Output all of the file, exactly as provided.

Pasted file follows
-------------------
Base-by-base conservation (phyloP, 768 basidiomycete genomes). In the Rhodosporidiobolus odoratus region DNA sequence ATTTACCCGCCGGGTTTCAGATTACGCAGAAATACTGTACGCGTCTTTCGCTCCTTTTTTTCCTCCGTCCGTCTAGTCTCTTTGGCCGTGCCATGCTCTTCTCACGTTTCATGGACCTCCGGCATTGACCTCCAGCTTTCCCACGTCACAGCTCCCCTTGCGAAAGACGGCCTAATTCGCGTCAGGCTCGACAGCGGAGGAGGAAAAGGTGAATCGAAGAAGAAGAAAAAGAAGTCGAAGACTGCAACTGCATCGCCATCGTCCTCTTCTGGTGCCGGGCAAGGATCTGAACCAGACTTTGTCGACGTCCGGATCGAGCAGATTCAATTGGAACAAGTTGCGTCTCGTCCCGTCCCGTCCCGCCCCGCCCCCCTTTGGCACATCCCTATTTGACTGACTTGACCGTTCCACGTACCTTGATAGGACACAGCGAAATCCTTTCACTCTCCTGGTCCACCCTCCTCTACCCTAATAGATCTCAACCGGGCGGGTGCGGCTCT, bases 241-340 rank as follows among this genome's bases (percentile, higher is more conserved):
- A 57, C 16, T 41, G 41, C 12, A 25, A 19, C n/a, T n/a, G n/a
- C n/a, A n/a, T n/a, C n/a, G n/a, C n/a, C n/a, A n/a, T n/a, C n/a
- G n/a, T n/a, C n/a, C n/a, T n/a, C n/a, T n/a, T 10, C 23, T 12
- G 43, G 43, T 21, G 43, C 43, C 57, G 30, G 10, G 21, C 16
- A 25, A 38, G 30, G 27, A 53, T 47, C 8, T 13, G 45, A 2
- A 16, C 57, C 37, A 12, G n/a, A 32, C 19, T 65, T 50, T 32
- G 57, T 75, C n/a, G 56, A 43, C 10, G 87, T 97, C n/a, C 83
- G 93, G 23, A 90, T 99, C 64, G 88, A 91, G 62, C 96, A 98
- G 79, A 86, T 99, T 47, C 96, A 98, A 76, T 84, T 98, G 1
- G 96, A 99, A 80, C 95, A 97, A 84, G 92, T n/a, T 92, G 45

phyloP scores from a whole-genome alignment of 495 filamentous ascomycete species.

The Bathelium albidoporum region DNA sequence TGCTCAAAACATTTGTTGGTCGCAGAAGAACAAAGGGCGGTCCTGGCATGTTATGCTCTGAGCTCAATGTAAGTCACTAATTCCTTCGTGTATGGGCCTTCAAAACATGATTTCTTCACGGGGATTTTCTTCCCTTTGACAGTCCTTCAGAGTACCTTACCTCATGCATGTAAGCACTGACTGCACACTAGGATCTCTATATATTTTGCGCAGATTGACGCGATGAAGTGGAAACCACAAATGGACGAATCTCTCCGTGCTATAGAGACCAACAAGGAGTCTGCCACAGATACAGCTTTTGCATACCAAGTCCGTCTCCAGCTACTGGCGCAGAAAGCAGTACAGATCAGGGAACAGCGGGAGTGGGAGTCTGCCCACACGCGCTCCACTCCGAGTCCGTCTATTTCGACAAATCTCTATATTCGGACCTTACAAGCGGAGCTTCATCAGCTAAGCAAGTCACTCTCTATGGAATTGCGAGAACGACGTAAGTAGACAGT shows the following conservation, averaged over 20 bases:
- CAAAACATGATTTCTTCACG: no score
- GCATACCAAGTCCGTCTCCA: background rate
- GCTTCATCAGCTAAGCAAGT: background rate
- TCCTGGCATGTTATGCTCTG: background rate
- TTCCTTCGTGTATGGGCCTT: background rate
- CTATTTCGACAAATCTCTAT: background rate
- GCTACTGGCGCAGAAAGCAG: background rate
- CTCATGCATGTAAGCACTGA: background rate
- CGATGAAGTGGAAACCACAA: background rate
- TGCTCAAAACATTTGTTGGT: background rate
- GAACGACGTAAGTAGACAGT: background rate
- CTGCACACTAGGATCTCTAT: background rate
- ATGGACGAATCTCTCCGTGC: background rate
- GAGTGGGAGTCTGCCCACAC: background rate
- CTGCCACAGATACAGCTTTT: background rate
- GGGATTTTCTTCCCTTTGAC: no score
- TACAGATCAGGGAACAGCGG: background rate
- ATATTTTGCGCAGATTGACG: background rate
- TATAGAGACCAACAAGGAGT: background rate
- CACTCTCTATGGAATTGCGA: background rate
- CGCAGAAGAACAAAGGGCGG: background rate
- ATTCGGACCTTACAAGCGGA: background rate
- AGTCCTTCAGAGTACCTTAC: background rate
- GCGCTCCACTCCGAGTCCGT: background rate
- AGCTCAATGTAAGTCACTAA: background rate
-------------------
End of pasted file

Base-by-base conservation (phyloP, 768 basidiomycete genomes). In the Rhodosporidiobolus odoratus region DNA sequence ATTTACCCGCCGGGTTTCAGATTACGCAGAAATACTGTACGCGTCTTTCGCTCCTTTTTTTCCTCCGTCCGTCTAGTCTCTTTGGCCGTGCCATGCTCTTCTCACGTTTCATGGACCTCCGGCATTGACCTCCAGCTTTCCCACGTCACAGCTCCCCTTGCGAAAGACGGCCTAATTCGCGTCAGGCTCGACAGCGGAGGAGGAAAAGGTGAATCGAAGAAGAAGAAAAAGAAGTCGAAGACTGCAACTGCATCGCCATCGTCCTCTTCTGGTGCCGGGCAAGGATCTGAACCAGACTTTGTCGACGTCCGGATCGAGCAGATTCAATTGGAACAAGTTGCGTCTCGTCCCGTCCCGTCCCGCCCCGCCCCCCTTTGGCACATCCCTATTTGACTGACTTGACCGTTCCACGTACCTTGATAGGACACAGCGAAATCCTTTCACTCTCCTGGTCCACCCTCCTCTACCCTAATAGATCTCAACCGGGCGGGTGCGGCTCT, bases 241-340 rank as follows among this genome's bases (percentile, higher is more conserved):
- A 57, C 16, T 41, G 41, C 12, A 25, A 19, C n/a, T n/a, G n/a
- C n/a, A n/a, T n/a, C n/a, G n/a, C n/a, C n/a, A n/a, T n/a, C n/a
- G n/a, T n/a, C n/a, C n/a, T n/a, C n/a, T n/a, T 10, C 23, T 12
- G 43, G 43, T 21, G 43, C 43, C 57, G 30, G 10, G 21, C 16
- A 25, A 38, G 30, G 27, A 53, T 47, C 8, T 13, G 45, A 2
- A 16, C 57, C 37, A 12, G n/a, A 32, C 19, T 65, T 50, T 32
- G 57, T 75, C n/a, G 56, A 43, C 10, G 87, T 97, C n/a, C 83
- G 93, G 23, A 90, T 99, C 64, G 88, A 91, G 62, C 96, A 98
- G 79, A 86, T 99, T 47, C 96, A 98, A 76, T 84, T 98, G 1
- G 96, A 99, A 80, C 95, A 97, A 84, G 92, T n/a, T 92, G 45

phyloP scores from a whole-genome alignment of 495 filamentous ascomycete species.

The Bathelium albidoporum region DNA sequence TGCTCAAAACATTTGTTGGTCGCAGAAGAACAAAGGGCGGTCCTGGCATGTTATGCTCTGAGCTCAATGTAAGTCACTAATTCCTTCGTGTATGGGCCTTCAAAACATGATTTCTTCACGGGGATTTTCTTCCCTTTGACAGTCCTTCAGAGTACCTTACCTCATGCATGTAAGCACTGACTGCACACTAGGATCTCTATATATTTTGCGCAGATTGACGCGATGAAGTGGAAACCACAAATGGACGAATCTCTCCGTGCTATAGAGACCAACAAGGAGTCTGCCACAGATACAGCTTTTGCATACCAAGTCCGTCTCCAGCTACTGGCGCAGAAAGCAGTACAGATCAGGGAACAGCGGGAGTGGGAGTCTGCCCACACGCGCTCCACTCCGAGTCCGTCTATTTCGACAAATCTCTATATTCGGACCTTACAAGCGGAGCTTCATCAGCTAAGCAAGTCACTCTCTATGGAATTGCGAGAACGACGTAAGTAGACAGT shows the following conservation, averaged over 20 bases:
- CAAAACATGATTTCTTCACG: no score
- GCATACCAAGTCCGTCTCCA: background rate
- GCTTCATCAGCTAAGCAAGT: background rate
- TCCTGGCATGTTATGCTCTG: background rate
- TTCCTTCGTGTATGGGCCTT: background rate
- CTATTTCGACAAATCTCTAT: background rate
- GCTACTGGCGCAGAAAGCAG: background rate
- CTCATGCATGTAAGCACTGA: background rate
- CGATGAAGTGGAAACCACAA: background rate
- TGCTCAAAACATTTGTTGGT: background rate
- GAACGACGTAAGTAGACAGT: background rate
- CTGCACACTAGGATCTCTAT: background rate
- ATGGACGAATCTCTCCGTGC: background rate
- GAGTGGGAGTCTGCCCACAC: background rate
- CTGCCACAGATACAGCTTTT: background rate
- GGGATTTTCTTCCCTTTGAC: no score
- TACAGATCAGGGAACAGCGG: background rate
- ATATTTTGCGCAGATTGACG: background rate
- TATAGAGACCAACAAGGAGT: background rate
- CACTCTCTATGGAATTGCGA: background rate
- CGCAGAAGAACAAAGGGCGG: background rate
- ATTCGGACCTTACAAGCGGA: background rate
- AGTCCTTCAGAGTACCTTAC: background rate
- GCGCTCCACTCCGAGTCCGT: background rate
- AGCTCAATGTAAGTCACTAA: background rate